How to Fix the World

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Five promising ideas from around the globe

RTR2U60B-615.jpgA slogan of the sanitation department of Brihanmumbai Municipal Corporation (BMC) written on a garbage truck is pictured in Mumbai (Danish Siddiqui/Reuters)

Rolling strikes are rocking Europe, the Middle East is in flames, levels of trust in institutions have never been lower, the fiscal cliff is coming, China and France's economies are ticking time bombs, and above it all looms the ever-present specters of loose nukes, catastrophic climate change and, while we're being comprehensive, planet-killing asteroids.

As in history's many other troubled eras, it seems as if the world's political and financial institutions are, if not totally broken, at least not quite up to the task. For those ready to despair, Umair Haque, the polarizing author of books about how to fix capitalism and a never-endless stream of gnomic tweets, has a message: All over the world, solutions exist. They are more than mere ideas. Many are already being implemented.

"We're looking across the world at real world stuff countries are already doing," says Haque. He's rounded up examples of these innovations-from India's green GDP measurement to Finland's experiment in online direct democracy-in a new site called How To Fix the World.

Haque belongs to a class of people sometimes mocked on Twitter as "thinkfluencers": voluble pundits with a penchant for inventing buzzwords and dressing up modest ideas in the language of big ambitions. Calling a website "How to fix the world" seems to play right into such mockery. "The URL is a little tongue in cheek," admits Haque. His goal, he says, isn't prescribing solutions. Rather, he's out to prove that potentially radical experiments in transforming institutions, and not just policies, are already underway.

Here are a few examples:

India's Green GDP: In 2005, India began work on an update of the most essential economic indicator there is-gross domestic product. Recognizing that GDP doesn't account for either environmental wealth or social well-being, the country has proposed that by 2015 it will include both in its core account of the nation's prosperity.

Finland's Open Ministry: As of October 1, citizen proposals that receive over 50,000 digital signatures within 6 months will be voted on by Finland's Parliament.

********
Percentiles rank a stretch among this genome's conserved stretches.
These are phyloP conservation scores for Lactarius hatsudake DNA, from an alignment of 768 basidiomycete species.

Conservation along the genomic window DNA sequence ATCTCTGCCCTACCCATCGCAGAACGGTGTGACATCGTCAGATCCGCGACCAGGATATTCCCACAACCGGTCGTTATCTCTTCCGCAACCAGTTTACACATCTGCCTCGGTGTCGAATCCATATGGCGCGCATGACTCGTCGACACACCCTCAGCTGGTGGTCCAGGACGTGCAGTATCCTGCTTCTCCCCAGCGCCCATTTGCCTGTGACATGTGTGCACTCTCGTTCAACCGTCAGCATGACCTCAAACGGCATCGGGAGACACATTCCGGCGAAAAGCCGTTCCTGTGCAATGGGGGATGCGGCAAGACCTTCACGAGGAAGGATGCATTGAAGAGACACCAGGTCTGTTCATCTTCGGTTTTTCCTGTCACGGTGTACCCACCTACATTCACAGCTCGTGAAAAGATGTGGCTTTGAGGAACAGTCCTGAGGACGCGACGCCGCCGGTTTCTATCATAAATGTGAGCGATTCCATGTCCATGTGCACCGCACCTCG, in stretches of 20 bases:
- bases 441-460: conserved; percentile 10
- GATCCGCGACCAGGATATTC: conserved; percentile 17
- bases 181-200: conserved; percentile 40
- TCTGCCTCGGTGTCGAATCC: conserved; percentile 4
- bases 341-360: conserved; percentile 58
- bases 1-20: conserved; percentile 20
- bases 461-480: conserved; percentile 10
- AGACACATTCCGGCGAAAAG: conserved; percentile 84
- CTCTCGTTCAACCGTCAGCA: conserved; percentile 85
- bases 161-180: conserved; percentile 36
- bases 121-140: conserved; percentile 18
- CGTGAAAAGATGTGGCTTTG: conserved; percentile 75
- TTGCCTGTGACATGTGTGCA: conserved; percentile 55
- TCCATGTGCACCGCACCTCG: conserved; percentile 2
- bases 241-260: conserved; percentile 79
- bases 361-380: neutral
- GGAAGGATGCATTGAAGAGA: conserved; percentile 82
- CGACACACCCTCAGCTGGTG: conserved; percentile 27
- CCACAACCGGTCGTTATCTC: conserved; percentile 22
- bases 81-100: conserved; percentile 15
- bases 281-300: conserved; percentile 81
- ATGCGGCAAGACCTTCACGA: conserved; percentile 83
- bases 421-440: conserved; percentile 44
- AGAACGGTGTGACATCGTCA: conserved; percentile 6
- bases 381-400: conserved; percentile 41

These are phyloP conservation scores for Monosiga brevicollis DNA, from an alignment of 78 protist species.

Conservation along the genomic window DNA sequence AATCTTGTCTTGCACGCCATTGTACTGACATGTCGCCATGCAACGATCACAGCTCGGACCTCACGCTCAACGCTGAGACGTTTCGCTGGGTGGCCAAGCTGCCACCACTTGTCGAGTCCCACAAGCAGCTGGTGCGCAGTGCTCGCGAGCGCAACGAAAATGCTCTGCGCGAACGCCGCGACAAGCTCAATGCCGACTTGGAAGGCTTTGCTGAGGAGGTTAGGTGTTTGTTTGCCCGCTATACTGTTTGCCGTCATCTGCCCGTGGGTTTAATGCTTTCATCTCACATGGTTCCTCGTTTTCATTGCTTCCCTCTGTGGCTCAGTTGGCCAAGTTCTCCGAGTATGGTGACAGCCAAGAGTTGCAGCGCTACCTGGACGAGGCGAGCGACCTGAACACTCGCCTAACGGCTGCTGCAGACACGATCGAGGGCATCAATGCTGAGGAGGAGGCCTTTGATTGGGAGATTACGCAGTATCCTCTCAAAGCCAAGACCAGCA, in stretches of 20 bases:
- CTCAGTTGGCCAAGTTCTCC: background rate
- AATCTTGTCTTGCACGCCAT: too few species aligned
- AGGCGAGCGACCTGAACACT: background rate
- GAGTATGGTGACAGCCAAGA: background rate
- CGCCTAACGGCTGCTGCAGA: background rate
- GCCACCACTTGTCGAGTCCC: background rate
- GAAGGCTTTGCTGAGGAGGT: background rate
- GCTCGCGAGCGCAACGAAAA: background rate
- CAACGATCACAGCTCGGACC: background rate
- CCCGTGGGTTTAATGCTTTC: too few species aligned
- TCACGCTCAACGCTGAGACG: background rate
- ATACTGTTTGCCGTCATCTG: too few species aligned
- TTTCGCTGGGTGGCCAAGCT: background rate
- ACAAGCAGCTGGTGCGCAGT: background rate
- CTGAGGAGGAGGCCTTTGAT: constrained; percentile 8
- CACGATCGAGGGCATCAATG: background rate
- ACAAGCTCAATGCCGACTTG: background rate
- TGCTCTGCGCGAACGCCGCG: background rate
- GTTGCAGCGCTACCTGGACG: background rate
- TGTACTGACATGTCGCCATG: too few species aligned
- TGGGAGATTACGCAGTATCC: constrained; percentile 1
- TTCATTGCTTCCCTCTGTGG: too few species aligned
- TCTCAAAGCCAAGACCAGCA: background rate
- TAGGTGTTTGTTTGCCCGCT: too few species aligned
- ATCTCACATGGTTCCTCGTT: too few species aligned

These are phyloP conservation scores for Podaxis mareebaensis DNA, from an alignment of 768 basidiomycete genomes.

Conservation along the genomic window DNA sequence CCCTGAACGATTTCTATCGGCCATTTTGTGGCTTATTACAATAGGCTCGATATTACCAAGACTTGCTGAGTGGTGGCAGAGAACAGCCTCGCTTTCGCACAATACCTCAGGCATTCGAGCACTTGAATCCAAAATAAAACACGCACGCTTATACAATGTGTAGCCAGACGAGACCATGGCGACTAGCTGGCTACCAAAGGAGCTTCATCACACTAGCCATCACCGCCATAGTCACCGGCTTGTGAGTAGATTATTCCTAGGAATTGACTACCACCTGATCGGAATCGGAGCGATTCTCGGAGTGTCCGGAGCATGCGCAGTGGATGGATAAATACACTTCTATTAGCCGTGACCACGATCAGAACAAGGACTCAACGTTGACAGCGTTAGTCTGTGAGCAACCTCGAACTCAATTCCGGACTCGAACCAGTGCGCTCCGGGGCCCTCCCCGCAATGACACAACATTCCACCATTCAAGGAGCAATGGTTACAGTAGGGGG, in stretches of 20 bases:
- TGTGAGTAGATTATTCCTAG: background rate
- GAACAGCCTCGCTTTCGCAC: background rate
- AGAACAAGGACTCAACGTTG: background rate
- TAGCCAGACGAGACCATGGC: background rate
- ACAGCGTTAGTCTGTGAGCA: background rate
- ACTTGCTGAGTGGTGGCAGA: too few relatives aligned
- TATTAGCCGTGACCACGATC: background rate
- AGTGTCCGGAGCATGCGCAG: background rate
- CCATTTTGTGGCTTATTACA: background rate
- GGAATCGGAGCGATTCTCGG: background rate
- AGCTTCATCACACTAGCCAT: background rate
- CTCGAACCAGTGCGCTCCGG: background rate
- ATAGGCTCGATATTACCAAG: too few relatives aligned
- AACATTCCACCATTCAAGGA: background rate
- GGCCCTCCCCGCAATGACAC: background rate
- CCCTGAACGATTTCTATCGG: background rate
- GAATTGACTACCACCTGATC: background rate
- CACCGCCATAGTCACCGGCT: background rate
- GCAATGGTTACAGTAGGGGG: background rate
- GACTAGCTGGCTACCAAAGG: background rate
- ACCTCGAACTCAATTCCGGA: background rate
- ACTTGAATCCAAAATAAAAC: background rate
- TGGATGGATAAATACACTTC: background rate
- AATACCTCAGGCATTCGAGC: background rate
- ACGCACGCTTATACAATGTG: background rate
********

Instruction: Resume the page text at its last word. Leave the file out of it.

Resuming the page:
Canada's Index of Wellbeing: In development since 1999, Canada's first Index of Wellbeing was released in 2009. It includes living standards, education, leisure, health and other measures. The 2012 index found that Canadian well-being has been declining since 2008, despite economic growth and a business-friendly climate.

America's Benefit Corporations: Seven U.S. states have created a class of corporation known as the benefit corporation, whose charters include a commitment to a public good as well as generating profits. By law, these companies are regularly audited by a third party in order to validate that they are fulfilling their mission, which could be anything from environmental restoration to education through employment.

China's GDP quality index: Developed by the Chinese Academy of Sciences, this index measures "true wealth, sustainable development and social harmony of a country," said Niu Wenyuan, editor of the report.

It's easy to be cynical about such measures. Most seem aspirational, or at the least, untested. But Haque is undeterred. Next month, he'll release an index that attempts to qualify how different countries are revising their political and financial institutions to cope with a world that is hot, flat and crowded, or however it is the thinkfluencers are describing it these days.

For example, in Haque's calculus, a tax on carbon is a mere change in policy, while a green GDP measure has the power to change institutions. "What I think will happen towards the end of this decade is something like a Bretton Woods III, a redesign of global monetary system and financial architecture," says Haque, referring to the negotiated reconstitution of the world's economic system after World War II. "A lot of that will be based around real wealth and redefining progress and those sorts of things."

As we've seen with failed attempts to negotiate, for example, global solutions to climate change, this is not necessarily a world order in which everyone will participate. "The question for me is, who is part a of it? Will it be led by Europe and the US, the EU and China, Brazil and China?" says Haque. "In America, maybe we never do it. There's no iron law that says countries have to do this stuff, and maybe that will be our choice."

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Christopher Mims is the science and technology correspondent for Quartz. His work has appeared in Wired and Scientific American, as well as on the BBC.

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